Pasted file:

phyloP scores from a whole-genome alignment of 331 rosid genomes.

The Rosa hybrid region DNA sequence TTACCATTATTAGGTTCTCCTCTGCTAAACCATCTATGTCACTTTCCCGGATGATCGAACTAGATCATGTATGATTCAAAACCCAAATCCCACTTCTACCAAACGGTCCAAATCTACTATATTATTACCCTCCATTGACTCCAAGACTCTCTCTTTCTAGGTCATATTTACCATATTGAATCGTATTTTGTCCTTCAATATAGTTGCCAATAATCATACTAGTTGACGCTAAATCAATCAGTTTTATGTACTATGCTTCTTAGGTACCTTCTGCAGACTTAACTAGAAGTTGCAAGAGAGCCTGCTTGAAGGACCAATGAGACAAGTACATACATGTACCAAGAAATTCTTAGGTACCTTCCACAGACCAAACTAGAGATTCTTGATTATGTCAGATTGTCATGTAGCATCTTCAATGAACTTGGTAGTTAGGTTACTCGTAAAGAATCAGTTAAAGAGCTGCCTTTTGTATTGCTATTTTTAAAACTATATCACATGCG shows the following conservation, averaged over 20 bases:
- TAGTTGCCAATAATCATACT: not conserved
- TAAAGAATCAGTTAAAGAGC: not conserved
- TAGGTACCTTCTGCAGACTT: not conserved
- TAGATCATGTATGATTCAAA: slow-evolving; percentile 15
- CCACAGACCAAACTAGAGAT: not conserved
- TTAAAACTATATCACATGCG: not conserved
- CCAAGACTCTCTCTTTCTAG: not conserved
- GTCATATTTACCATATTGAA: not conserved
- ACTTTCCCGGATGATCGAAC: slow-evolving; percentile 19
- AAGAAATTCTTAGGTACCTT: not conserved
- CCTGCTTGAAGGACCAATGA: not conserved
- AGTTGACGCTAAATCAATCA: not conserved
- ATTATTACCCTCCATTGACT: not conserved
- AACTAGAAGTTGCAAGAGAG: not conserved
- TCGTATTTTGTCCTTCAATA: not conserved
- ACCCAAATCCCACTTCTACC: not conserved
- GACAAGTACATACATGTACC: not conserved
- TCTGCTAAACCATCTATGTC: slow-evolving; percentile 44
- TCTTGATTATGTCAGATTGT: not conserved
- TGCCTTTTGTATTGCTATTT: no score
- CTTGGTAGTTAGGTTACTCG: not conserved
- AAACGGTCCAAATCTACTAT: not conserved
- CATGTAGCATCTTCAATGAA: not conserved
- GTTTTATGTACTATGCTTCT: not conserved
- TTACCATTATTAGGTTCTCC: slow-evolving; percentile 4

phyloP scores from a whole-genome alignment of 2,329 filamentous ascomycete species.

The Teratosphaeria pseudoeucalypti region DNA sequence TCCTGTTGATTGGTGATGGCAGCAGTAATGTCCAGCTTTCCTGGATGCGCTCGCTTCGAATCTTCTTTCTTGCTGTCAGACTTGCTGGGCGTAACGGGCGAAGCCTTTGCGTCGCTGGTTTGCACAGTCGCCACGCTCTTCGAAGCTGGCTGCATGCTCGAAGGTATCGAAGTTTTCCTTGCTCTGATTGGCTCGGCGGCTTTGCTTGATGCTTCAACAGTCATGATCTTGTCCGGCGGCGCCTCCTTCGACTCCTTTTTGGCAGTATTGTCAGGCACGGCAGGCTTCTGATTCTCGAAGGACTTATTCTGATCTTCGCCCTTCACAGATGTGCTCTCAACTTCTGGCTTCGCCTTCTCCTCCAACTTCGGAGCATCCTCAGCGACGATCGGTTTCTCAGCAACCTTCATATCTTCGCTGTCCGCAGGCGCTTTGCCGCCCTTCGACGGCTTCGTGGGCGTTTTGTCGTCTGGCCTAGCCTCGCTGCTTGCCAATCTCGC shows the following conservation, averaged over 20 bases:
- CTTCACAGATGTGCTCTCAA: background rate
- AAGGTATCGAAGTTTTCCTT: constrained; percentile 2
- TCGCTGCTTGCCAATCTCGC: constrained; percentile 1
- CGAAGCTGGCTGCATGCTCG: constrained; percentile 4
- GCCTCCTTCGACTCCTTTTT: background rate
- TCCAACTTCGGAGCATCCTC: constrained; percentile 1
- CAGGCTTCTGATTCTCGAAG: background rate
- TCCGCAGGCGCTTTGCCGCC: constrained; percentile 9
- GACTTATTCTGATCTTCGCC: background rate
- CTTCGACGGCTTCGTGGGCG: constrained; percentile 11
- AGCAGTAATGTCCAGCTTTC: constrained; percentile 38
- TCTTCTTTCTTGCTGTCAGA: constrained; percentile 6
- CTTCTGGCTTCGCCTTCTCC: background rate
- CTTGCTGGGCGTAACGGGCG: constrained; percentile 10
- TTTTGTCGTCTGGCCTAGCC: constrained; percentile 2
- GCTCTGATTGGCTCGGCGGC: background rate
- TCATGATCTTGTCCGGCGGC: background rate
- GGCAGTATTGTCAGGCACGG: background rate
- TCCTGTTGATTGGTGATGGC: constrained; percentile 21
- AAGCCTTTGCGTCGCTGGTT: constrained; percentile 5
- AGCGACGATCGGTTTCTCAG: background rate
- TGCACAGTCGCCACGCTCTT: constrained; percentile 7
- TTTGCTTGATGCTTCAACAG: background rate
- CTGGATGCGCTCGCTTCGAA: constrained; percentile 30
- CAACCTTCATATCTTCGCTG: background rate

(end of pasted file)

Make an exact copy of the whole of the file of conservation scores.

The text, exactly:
phyloP scores from a whole-genome alignment of 331 rosid genomes.

The Rosa hybrid region DNA sequence TTACCATTATTAGGTTCTCCTCTGCTAAACCATCTATGTCACTTTCCCGGATGATCGAACTAGATCATGTATGATTCAAAACCCAAATCCCACTTCTACCAAACGGTCCAAATCTACTATATTATTACCCTCCATTGACTCCAAGACTCTCTCTTTCTAGGTCATATTTACCATATTGAATCGTATTTTGTCCTTCAATATAGTTGCCAATAATCATACTAGTTGACGCTAAATCAATCAGTTTTATGTACTATGCTTCTTAGGTACCTTCTGCAGACTTAACTAGAAGTTGCAAGAGAGCCTGCTTGAAGGACCAATGAGACAAGTACATACATGTACCAAGAAATTCTTAGGTACCTTCCACAGACCAAACTAGAGATTCTTGATTATGTCAGATTGTCATGTAGCATCTTCAATGAACTTGGTAGTTAGGTTACTCGTAAAGAATCAGTTAAAGAGCTGCCTTTTGTATTGCTATTTTTAAAACTATATCACATGCG shows the following conservation, averaged over 20 bases:
- TAGTTGCCAATAATCATACT: not conserved
- TAAAGAATCAGTTAAAGAGC: not conserved
- TAGGTACCTTCTGCAGACTT: not conserved
- TAGATCATGTATGATTCAAA: slow-evolving; percentile 15
- CCACAGACCAAACTAGAGAT: not conserved
- TTAAAACTATATCACATGCG: not conserved
- CCAAGACTCTCTCTTTCTAG: not conserved
- GTCATATTTACCATATTGAA: not conserved
- ACTTTCCCGGATGATCGAAC: slow-evolving; percentile 19
- AAGAAATTCTTAGGTACCTT: not conserved
- CCTGCTTGAAGGACCAATGA: not conserved
- AGTTGACGCTAAATCAATCA: not conserved
- ATTATTACCCTCCATTGACT: not conserved
- AACTAGAAGTTGCAAGAGAG: not conserved
- TCGTATTTTGTCCTTCAATA: not conserved
- ACCCAAATCCCACTTCTACC: not conserved
- GACAAGTACATACATGTACC: not conserved
- TCTGCTAAACCATCTATGTC: slow-evolving; percentile 44
- TCTTGATTATGTCAGATTGT: not conserved
- TGCCTTTTGTATTGCTATTT: no score
- CTTGGTAGTTAGGTTACTCG: not conserved
- AAACGGTCCAAATCTACTAT: not conserved
- CATGTAGCATCTTCAATGAA: not conserved
- GTTTTATGTACTATGCTTCT: not conserved
- TTACCATTATTAGGTTCTCC: slow-evolving; percentile 4

phyloP scores from a whole-genome alignment of 2,329 filamentous ascomycete species.

The Teratosphaeria pseudoeucalypti region DNA sequence TCCTGTTGATTGGTGATGGCAGCAGTAATGTCCAGCTTTCCTGGATGCGCTCGCTTCGAATCTTCTTTCTTGCTGTCAGACTTGCTGGGCGTAACGGGCGAAGCCTTTGCGTCGCTGGTTTGCACAGTCGCCACGCTCTTCGAAGCTGGCTGCATGCTCGAAGGTATCGAAGTTTTCCTTGCTCTGATTGGCTCGGCGGCTTTGCTTGATGCTTCAACAGTCATGATCTTGTCCGGCGGCGCCTCCTTCGACTCCTTTTTGGCAGTATTGTCAGGCACGGCAGGCTTCTGATTCTCGAAGGACTTATTCTGATCTTCGCCCTTCACAGATGTGCTCTCAACTTCTGGCTTCGCCTTCTCCTCCAACTTCGGAGCATCCTCAGCGACGATCGGTTTCTCAGCAACCTTCATATCTTCGCTGTCCGCAGGCGCTTTGCCGCCCTTCGACGGCTTCGTGGGCGTTTTGTCGTCTGGCCTAGCCTCGCTGCTTGCCAATCTCGC shows the following conservation, averaged over 20 bases:
- CTTCACAGATGTGCTCTCAA: background rate
- AAGGTATCGAAGTTTTCCTT: constrained; percentile 2
- TCGCTGCTTGCCAATCTCGC: constrained; percentile 1
- CGAAGCTGGCTGCATGCTCG: constrained; percentile 4
- GCCTCCTTCGACTCCTTTTT: background rate
- TCCAACTTCGGAGCATCCTC: constrained; percentile 1
- CAGGCTTCTGATTCTCGAAG: background rate
- TCCGCAGGCGCTTTGCCGCC: constrained; percentile 9
- GACTTATTCTGATCTTCGCC: background rate
- CTTCGACGGCTTCGTGGGCG: constrained; percentile 11
- AGCAGTAATGTCCAGCTTTC: constrained; percentile 38
- TCTTCTTTCTTGCTGTCAGA: constrained; percentile 6
- CTTCTGGCTTCGCCTTCTCC: background rate
- CTTGCTGGGCGTAACGGGCG: constrained; percentile 10
- TTTTGTCGTCTGGCCTAGCC: constrained; percentile 2
- GCTCTGATTGGCTCGGCGGC: background rate
- TCATGATCTTGTCCGGCGGC: background rate
- GGCAGTATTGTCAGGCACGG: background rate
- TCCTGTTGATTGGTGATGGC: constrained; percentile 21
- AAGCCTTTGCGTCGCTGGTT: constrained; percentile 5
- AGCGACGATCGGTTTCTCAG: background rate
- TGCACAGTCGCCACGCTCTT: constrained; percentile 7
- TTTGCTTGATGCTTCAACAG: background rate
- CTGGATGCGCTCGCTTCGAA: constrained; percentile 30
- CAACCTTCATATCTTCGCTG: background rate